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Rio de Janeiro Olympics Athletics Day Two Japanese Results

by Brett Larner

Day two of athletics at the Rio de Janeiro Olympics brought high hopes for Japanese men's long distance with a talented 10000 m squad led by national record holder Kota Murayama (Team Asahi Kasei).  But in a familiar sight to anyone who remembers the 10000 m at last year's Beijing World Championships, Murayama and Beijing last-placer Yuta Shitara (Team Honda) were out of the action before it even started.  Murayama sank to 30th of 32 finishers in 29:02.51 with Shitara, who lost to Murayama's twin brother Kenta in Beijing, a few strides ahead in 28:55.23 for 29th.

Just lapping Murayama in the final meters, U.S.-based 10000 m national champion Suguru Osako (Nike Oregon Project) ran 27:51.94, the third-fastest ever by a Japanese man at the Olympics, for 17th to handily beat his pre-race ranking of 23rd in the field.  Osako held on to the lead group long into the race and kept pushing with almost even first and second half splits, kicking in the home straight to overtake Murayama.  Some redemption for the corporate system was to be found up front as Kyushu-based Paul Tanui (Kenya) took silver behind defending gold medalist Mo Farah (Great Britain), but combined with Beijing and the difference in Osako's performance it was painfully clear that the current corporate system leadership doesn't know how to handle the talent coming its way from the thriving university circuit.

Along with Osako, Anju Takamizawa (Matsuyama University) was the only other Japanese distance runner so far to beat her pre-race ranking.  Ranked just 53rd of 55 in the women's 3000 m steeplechase, junior and collegiate national record holder Takamizawa went out fast before fading to last in her heat in 9:58.59.  When the three heats were tallied, however, she had beaten three runners on time, one bettering herself.  A modest success but success all the same.

One of the JAAF's medal hopes is the men's 4x100 m relay, and public hopes are very high that one of the team members will run Japan's first-ever sub-10 in the 100 m.  Two out of three made it through the opening round of heats, Asuka Cambridge (Dome) just off his 10.10 PB in 10.13 (-0.5 m/s) for 2nd in Heat 4 and Ryota Yamagata (Seiko) likewise 2nd in Heat 8 in 10.20 (-1.3 m/s).  U18 world record holder Yoshihide Kiryu (Toyo University) unluckily drew the short straw, facing a tough heat that included the likes of Usain Bolt (Jamaica) and Richard Thompson (Trinidad and Tobago).  Kiryu ran well, clocking 10.23 (-0.4 m/s) for 4th, but was 0.03 seconds short of joining Cambridge and Yamagata in Sunday's semi-finals.  They will likely need to drop that sub-10 to have a chance of making the final.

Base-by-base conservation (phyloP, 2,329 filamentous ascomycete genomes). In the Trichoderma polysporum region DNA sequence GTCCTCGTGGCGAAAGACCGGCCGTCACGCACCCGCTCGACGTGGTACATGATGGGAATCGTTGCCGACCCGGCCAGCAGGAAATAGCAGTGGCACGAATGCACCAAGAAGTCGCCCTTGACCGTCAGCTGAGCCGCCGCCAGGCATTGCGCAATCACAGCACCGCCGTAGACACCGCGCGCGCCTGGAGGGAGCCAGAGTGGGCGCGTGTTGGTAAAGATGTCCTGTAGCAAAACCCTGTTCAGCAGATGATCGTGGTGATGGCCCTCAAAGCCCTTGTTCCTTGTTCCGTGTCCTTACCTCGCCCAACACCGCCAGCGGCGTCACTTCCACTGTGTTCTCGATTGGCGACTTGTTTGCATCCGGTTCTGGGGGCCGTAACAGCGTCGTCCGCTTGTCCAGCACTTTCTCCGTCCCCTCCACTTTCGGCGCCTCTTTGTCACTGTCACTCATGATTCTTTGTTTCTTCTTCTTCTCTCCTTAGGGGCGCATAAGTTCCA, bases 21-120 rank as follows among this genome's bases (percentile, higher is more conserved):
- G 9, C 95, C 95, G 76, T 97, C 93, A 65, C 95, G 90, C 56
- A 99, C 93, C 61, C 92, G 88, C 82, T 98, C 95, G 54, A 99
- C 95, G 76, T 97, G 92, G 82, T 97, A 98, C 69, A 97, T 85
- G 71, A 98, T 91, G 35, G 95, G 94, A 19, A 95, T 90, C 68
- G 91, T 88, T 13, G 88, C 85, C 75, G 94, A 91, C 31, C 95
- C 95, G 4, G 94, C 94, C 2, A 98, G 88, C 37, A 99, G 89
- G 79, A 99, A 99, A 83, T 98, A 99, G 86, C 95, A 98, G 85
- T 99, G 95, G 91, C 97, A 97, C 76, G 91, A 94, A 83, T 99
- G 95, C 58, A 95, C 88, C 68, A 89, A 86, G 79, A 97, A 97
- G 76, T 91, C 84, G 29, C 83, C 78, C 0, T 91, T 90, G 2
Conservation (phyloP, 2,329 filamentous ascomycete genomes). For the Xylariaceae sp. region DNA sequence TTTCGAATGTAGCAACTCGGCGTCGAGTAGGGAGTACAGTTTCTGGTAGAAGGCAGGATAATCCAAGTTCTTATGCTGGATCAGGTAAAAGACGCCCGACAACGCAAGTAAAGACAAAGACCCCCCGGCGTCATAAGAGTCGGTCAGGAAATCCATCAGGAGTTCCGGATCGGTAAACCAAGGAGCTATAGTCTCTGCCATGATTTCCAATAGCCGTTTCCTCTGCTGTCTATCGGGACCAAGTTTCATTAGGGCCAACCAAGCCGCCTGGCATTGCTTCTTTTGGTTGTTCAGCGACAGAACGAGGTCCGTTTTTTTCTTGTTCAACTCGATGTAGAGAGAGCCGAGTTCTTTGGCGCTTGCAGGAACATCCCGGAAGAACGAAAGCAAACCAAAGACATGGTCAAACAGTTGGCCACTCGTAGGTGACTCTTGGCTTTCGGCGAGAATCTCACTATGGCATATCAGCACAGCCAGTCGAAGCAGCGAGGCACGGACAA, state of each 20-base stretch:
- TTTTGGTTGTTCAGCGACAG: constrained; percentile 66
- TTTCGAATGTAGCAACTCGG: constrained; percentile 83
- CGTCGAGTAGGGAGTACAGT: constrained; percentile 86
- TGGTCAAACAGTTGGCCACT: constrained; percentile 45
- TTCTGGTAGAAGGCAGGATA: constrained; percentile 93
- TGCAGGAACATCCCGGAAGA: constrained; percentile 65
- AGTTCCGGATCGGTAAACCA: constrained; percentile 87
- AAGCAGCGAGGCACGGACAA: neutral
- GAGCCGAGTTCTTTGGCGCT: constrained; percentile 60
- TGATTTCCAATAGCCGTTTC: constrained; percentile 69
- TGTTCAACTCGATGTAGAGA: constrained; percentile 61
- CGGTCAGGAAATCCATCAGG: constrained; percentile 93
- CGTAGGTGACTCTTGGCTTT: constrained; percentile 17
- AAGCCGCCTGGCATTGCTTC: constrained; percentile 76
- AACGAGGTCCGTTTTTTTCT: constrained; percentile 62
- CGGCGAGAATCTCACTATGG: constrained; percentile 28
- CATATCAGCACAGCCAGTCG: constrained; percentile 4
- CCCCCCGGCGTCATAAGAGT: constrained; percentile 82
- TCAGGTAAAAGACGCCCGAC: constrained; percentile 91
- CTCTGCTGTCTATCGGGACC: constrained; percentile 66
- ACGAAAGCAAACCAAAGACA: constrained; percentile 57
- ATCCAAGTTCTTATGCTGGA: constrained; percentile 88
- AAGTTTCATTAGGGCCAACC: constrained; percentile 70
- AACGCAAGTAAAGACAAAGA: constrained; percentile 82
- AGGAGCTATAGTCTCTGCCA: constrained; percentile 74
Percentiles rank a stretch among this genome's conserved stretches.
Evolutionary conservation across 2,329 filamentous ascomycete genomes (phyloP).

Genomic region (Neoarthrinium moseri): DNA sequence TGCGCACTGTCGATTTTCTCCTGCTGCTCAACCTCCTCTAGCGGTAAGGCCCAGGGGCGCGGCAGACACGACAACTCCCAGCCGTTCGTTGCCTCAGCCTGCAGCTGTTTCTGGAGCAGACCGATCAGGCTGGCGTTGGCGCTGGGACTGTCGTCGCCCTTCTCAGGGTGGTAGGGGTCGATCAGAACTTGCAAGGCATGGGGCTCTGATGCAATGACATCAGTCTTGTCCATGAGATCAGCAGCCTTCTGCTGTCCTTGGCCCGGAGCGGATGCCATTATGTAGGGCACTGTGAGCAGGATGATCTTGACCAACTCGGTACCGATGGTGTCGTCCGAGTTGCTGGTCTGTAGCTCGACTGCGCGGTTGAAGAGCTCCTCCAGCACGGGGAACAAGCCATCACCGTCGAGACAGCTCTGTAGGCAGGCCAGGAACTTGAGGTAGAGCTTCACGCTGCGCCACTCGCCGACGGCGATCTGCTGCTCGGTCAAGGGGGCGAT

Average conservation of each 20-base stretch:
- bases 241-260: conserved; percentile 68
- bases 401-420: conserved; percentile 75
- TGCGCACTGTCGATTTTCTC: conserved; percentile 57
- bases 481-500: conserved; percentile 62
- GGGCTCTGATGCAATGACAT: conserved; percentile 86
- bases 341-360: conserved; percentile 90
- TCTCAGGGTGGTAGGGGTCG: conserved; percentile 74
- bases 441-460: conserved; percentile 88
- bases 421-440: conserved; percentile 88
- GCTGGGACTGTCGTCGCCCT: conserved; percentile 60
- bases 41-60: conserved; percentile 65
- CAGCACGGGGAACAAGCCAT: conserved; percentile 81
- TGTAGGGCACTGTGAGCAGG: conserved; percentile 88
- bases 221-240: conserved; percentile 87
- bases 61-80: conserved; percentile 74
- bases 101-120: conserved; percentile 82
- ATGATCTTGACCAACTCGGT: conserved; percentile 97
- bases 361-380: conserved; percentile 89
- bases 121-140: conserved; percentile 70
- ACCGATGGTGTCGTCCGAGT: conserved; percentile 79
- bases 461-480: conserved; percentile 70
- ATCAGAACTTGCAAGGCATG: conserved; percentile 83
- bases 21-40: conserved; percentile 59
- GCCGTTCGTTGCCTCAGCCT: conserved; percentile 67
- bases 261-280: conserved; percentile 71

Less successful was the three-man pole vault squad.  3rd at June's National Championships, Seito Yamamoto (Toyota) was out early, the only athlete in the qualification round not to clear any height.  Nationals 2nd-placer Hiroki Ogita (Mizuno) was next to go, clearing 5.45 m but missing on three attempts at 5.60 m.  National champion and national record holder Daichi Sawano (Team Fujitsu) cleared 5.60 m easily but missed three tries at 5.70 m, lucking into the final as the last qualifier.  Sawano returns to action Monday.

Rio de Janeiro Olympics
Aug. 13, 2016

Men's 10000 m Final
1. Mo Farah (Great Britain) - 27:05.17
2. Paul Tanui (Kenya) - 27:05.64
3. Tamirat Tola (Ethiopia) - 27:06.26
4. Yigrem Demelash (Ethiopia) - 27:06.27
5. Galen Rupp (U.S.A.) - 27:08.92
6. Joshua Kiprui Cheptegei (Uganda) - 27:10.06
7. Bedan Karoki (Kenya) - 27:22.93
8. Zersenay Tadese (Eritrea) - 27:23.86
9. Nguse Amlosom (Eritrea) - 27:30.79
10. Abraham Naibei Cheroben (Bahrain) - 27:31.86
-----
17. Suguru Osako (Japan) - 27:51.94
29. Yuta Shitara (Japan) - 28:55.23
30. Kota Murayama (Japan) - 29:02.51

Men's 100 m Heat 4
1. Andre De Grasse (Canada) - 10.04 - Q
2. Asuka Cambridge (Japan) - 10.13 - Q
3. Bingtian Su (China) - 10.17 - q

Men's 100 m Heat 7
1. Usain Bolt (Jamaica) - 10.07 - Q
2. Andrew Fisher (Bahrain) - 10.12 - Q
3. James Dasaolu (Great Britain) - 10.18 - q
-----
4. Yoshihide Kiryu (Japan) - 10.23

Men's 100 m Heat 8
1. Akani Simbine (South Africa) - 10.14 - Q
2. Ryota Yamagata (Japan) - 10.20 - Q
3. Aaron Brown (Canada) - 10.24

Women's 3000 m Steeplechase Heat 1
1. Ruth Jebet (Bahrain) - 9:12.62 - Q
2. Sofia Assefa (Ethiopia) - 9:18.75 - Q
3. Gesa Felicitas Krause (Germany) - 9:19.70 - Q
-----
17. Anju Takamizawa (Japan) - 9:58.59

Men's Pole Vault Qualification Group A
1. Sam Hendricks (U.S.A.) - 5.70 m - q
2. Changrui Xue (China) - 5.70 m - q
2. Renaud Lavillenie (France) - 5.70 m - q
-----
7. Daichi Sawano (Japan) - 5.60 m - q
-----
11. Hiroki Ogita (Japan) - 5.45 m

Men's Pole Vault Qualification Group B
1. Konstadinos Filippidis (Greece) - 5.70 m - q
2. Thiago Brax Da Silva (Brazil) - 5.70 m - q
3. Shawnacy Barber (Canada) - 5.70 m - q
-----
NM - Seito Yamamoto (Japan)

© 2016 Brett Larner
all rights reserved

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The Kawauchi Counter

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http://sports.yahoo.co.jp/column/detail/201701120002-spnavi

translated by Brett Larner

Ahead of his nomination to the London World Championships Marathon team, Sportsnavi published a three-part series of writings by Yuki Kawauchi on what it took for him to make the team, his hopes for London, and his views on the future of Japanese marathoning.  With his place on the London team announced on Mar. 17, JRN will publish an English translation of the complete series over the next three days. See Sportsnavi's original version linked above for more photos. Click here for part two, "Bringing All My Experience Into Play in London," or here for part three, "The Lessons of the Past Are Not 'Outdated.'"


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